When a man asked why he chose to pursue the purveyors of evil and bring them to justice, Simon Wiesenthal responded, "You believe in God and life after death. I also believe. When we come to the other world and meet the millions of Jews who died in the camps and they ask us, 'What have you done?', there will be many answers. You will say, 'I became a jeweler', Another will say, I have smuggled coffee and American cigarettes', Another will say, 'I built houses', But I will say, 'I didn't forget you.'"

Tuesday, April 29th, is Yom HaShoa, Holocaust Remembrance Day.

Torah Portion of the Week

This is the portion that invokes the Jewish people to be holy! And then it proceeds with the spiritual directions on how to achieve holiness, closeness to the Almighty. Within it lie the secrets and the prescription for Jewish continuity. If any group of people are to survive as an entity, they must have common values and goals - a direction and a meaning. By analyzing this portion we can learn much about our personal and national destiny. It is truly a "must read!"

Some of the Mitzvot: Revere your parents, observe Shabbat, no idol worship, gifts to the poor, deal honestly, love your fellow Jew, refrain from immoral sexual relationships, honor old people, love the proselyte, don't engage in sorcery or superstition, do not pervert justice, observe kashruth and more. The portion ends,

"You shall observe all My decrees and ordinances ... you shall be holy ... I have separated you from the peoples to be Mine."


Dvar Torah
based on Growth Through Torah by Rabbi Zelig Pliskin

The Torah states:

"Love your fellow man as yourself, I am the Almighty." (Leviticus 19:18)

Why is the commandment to love our fellow human being followed by the words "I am the Almighty"?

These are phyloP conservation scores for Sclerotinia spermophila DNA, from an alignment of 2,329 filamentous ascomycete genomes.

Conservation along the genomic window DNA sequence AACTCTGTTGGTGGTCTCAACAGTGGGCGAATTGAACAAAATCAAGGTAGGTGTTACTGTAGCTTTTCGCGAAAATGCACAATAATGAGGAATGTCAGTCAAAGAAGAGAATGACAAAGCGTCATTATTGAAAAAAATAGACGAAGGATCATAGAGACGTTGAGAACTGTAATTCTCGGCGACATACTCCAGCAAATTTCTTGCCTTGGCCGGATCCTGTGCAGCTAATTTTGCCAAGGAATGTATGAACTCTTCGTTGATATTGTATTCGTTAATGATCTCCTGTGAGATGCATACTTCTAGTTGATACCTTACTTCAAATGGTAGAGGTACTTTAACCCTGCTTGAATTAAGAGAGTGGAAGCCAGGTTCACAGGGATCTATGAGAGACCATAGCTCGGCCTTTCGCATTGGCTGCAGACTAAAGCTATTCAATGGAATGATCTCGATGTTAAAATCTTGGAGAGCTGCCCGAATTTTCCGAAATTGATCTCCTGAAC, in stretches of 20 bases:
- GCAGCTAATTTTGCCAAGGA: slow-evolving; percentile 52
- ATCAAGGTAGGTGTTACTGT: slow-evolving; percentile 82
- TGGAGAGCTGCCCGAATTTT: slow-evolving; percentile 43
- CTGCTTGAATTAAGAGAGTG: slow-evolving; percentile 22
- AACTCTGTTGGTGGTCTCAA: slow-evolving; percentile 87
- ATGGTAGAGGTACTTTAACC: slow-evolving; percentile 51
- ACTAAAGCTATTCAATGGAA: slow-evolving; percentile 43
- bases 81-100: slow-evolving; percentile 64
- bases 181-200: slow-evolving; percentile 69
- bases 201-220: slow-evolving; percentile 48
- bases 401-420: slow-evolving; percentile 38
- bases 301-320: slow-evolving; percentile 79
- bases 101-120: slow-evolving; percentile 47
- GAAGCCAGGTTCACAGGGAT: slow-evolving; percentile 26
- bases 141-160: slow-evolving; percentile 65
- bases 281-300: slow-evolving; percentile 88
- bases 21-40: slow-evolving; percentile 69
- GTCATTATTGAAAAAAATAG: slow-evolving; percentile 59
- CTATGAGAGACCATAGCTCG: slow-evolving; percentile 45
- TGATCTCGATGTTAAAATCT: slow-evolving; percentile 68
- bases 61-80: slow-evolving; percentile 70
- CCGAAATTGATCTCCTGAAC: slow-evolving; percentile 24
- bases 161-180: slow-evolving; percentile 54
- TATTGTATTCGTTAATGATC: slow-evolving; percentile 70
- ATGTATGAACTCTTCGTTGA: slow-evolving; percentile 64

The great rabbi, the Chasam Sofer, clarifies that while the commandment to love our fellow man is a concept that anyone can relate to with his own intellect, the Torah tells us to love our fellow man because it is the Almighty's will.

If your love of other people is based only on your own feelings, there could easily be a lack of consistency. One day you might feel positive towards someone and on the next day your feelings can change. However, the Torah states that the Almighty commands us to love others. We need to develop positive attitudes towards others by focusing on their virtues whether it comes easily to us or whether it is difficult.

Everyone thinks that it is a good idea to love your neighbor, but how can the Almighty command us to love our neighbor? Some of us have neighbors that are awfully hard to appreciate! However, if the Almighty commands it, it must be possible. If you ask a pregnant woman if she will love her baby, she'll look at you like you're nuts and say "Of course!" Then you can ask her, "How do you know? Maybe he'll be like your neighbor!"

A pregnant mother knows she will love her baby because she will make it her business to love that baby. And what if the baby grows up to be an irresponsible teenager flunking out of school who doesn't make his bed? She'll still love him! How? She focuses on his good points! "He has a good heart! He's got a sweet personality! He helps when I ask him." If we make a list of someone's positive traits and focus on them, we can generate a good feeling towards them.

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A clear conscience is often
the sign of a bad memory.

In Loving Memory of
Ralph E. Dweck
by His Wife, Esther
& the Children

In memory of
Peter and Goldie Doraine
by Charles Doraine